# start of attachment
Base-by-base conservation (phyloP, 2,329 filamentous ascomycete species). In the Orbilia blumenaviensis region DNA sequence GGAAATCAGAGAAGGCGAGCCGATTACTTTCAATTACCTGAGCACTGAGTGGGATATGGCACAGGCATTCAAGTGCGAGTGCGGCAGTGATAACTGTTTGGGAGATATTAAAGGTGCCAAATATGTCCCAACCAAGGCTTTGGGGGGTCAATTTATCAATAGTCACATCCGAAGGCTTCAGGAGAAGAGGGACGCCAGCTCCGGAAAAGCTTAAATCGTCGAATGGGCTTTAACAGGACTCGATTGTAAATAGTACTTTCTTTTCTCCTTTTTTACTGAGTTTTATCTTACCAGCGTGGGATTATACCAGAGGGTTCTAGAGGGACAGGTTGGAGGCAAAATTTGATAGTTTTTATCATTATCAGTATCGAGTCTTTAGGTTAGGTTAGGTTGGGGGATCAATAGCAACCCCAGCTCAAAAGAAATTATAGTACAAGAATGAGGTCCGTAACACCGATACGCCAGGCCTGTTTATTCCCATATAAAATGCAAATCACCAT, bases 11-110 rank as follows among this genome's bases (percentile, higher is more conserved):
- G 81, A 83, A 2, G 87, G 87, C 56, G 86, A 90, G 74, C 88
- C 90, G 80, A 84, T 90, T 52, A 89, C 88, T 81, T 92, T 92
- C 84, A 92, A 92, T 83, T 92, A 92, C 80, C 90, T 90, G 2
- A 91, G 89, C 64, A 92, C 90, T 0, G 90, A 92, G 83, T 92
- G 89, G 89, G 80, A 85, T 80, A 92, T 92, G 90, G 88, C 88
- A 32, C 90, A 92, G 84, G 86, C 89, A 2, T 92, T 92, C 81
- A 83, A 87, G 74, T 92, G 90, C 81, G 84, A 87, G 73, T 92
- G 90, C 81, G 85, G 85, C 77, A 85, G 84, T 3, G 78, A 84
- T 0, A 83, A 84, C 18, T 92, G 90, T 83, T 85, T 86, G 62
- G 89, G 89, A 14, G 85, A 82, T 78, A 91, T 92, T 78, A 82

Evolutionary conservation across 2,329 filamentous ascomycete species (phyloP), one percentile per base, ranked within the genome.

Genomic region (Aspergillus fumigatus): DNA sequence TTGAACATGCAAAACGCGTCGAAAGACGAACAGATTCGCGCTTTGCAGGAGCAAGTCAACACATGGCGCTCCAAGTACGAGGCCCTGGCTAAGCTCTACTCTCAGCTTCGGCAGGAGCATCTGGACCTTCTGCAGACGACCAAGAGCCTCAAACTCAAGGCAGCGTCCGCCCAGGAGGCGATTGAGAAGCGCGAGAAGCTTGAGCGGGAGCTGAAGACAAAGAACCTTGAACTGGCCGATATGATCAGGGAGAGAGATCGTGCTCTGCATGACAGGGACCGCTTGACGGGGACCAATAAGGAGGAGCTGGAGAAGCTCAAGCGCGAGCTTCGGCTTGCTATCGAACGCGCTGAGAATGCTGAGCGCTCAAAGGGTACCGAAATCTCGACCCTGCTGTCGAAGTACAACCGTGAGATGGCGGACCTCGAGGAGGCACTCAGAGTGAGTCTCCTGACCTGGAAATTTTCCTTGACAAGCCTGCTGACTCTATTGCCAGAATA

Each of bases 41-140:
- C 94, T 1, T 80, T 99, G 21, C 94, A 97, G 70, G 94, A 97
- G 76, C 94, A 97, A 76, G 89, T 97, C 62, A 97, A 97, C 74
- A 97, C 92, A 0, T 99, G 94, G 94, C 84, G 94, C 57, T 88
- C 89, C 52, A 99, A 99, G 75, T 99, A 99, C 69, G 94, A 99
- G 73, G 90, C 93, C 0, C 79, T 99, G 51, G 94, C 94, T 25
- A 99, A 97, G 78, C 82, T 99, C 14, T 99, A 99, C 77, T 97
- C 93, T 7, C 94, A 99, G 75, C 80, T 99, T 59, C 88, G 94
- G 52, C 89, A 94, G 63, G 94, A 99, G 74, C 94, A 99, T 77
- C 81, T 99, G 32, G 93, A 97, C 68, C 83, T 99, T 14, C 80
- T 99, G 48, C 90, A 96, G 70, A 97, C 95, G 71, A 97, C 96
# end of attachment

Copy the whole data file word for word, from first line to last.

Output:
Base-by-base conservation (phyloP, 2,329 filamentous ascomycete species). In the Orbilia blumenaviensis region DNA sequence GGAAATCAGAGAAGGCGAGCCGATTACTTTCAATTACCTGAGCACTGAGTGGGATATGGCACAGGCATTCAAGTGCGAGTGCGGCAGTGATAACTGTTTGGGAGATATTAAAGGTGCCAAATATGTCCCAACCAAGGCTTTGGGGGGTCAATTTATCAATAGTCACATCCGAAGGCTTCAGGAGAAGAGGGACGCCAGCTCCGGAAAAGCTTAAATCGTCGAATGGGCTTTAACAGGACTCGATTGTAAATAGTACTTTCTTTTCTCCTTTTTTACTGAGTTTTATCTTACCAGCGTGGGATTATACCAGAGGGTTCTAGAGGGACAGGTTGGAGGCAAAATTTGATAGTTTTTATCATTATCAGTATCGAGTCTTTAGGTTAGGTTAGGTTGGGGGATCAATAGCAACCCCAGCTCAAAAGAAATTATAGTACAAGAATGAGGTCCGTAACACCGATACGCCAGGCCTGTTTATTCCCATATAAAATGCAAATCACCAT, bases 11-110 rank as follows among this genome's bases (percentile, higher is more conserved):
- G 81, A 83, A 2, G 87, G 87, C 56, G 86, A 90, G 74, C 88
- C 90, G 80, A 84, T 90, T 52, A 89, C 88, T 81, T 92, T 92
- C 84, A 92, A 92, T 83, T 92, A 92, C 80, C 90, T 90, G 2
- A 91, G 89, C 64, A 92, C 90, T 0, G 90, A 92, G 83, T 92
- G 89, G 89, G 80, A 85, T 80, A 92, T 92, G 90, G 88, C 88
- A 32, C 90, A 92, G 84, G 86, C 89, A 2, T 92, T 92, C 81
- A 83, A 87, G 74, T 92, G 90, C 81, G 84, A 87, G 73, T 92
- G 90, C 81, G 85, G 85, C 77, A 85, G 84, T 3, G 78, A 84
- T 0, A 83, A 84, C 18, T 92, G 90, T 83, T 85, T 86, G 62
- G 89, G 89, A 14, G 85, A 82, T 78, A 91, T 92, T 78, A 82

Evolutionary conservation across 2,329 filamentous ascomycete species (phyloP), one percentile per base, ranked within the genome.

Genomic region (Aspergillus fumigatus): DNA sequence TTGAACATGCAAAACGCGTCGAAAGACGAACAGATTCGCGCTTTGCAGGAGCAAGTCAACACATGGCGCTCCAAGTACGAGGCCCTGGCTAAGCTCTACTCTCAGCTTCGGCAGGAGCATCTGGACCTTCTGCAGACGACCAAGAGCCTCAAACTCAAGGCAGCGTCCGCCCAGGAGGCGATTGAGAAGCGCGAGAAGCTTGAGCGGGAGCTGAAGACAAAGAACCTTGAACTGGCCGATATGATCAGGGAGAGAGATCGTGCTCTGCATGACAGGGACCGCTTGACGGGGACCAATAAGGAGGAGCTGGAGAAGCTCAAGCGCGAGCTTCGGCTTGCTATCGAACGCGCTGAGAATGCTGAGCGCTCAAAGGGTACCGAAATCTCGACCCTGCTGTCGAAGTACAACCGTGAGATGGCGGACCTCGAGGAGGCACTCAGAGTGAGTCTCCTGACCTGGAAATTTTCCTTGACAAGCCTGCTGACTCTATTGCCAGAATA

Each of bases 41-140:
- C 94, T 1, T 80, T 99, G 21, C 94, A 97, G 70, G 94, A 97
- G 76, C 94, A 97, A 76, G 89, T 97, C 62, A 97, A 97, C 74
- A 97, C 92, A 0, T 99, G 94, G 94, C 84, G 94, C 57, T 88
- C 89, C 52, A 99, A 99, G 75, T 99, A 99, C 69, G 94, A 99
- G 73, G 90, C 93, C 0, C 79, T 99, G 51, G 94, C 94, T 25
- A 99, A 97, G 78, C 82, T 99, C 14, T 99, A 99, C 77, T 97
- C 93, T 7, C 94, A 99, G 75, C 80, T 99, T 59, C 88, G 94
- G 52, C 89, A 94, G 63, G 94, A 99, G 74, C 94, A 99, T 77
- C 81, T 99, G 32, G 93, A 97, C 68, C 83, T 99, T 14, C 80
- T 99, G 48, C 90, A 96, G 70, A 97, C 95, G 71, A 97, C 96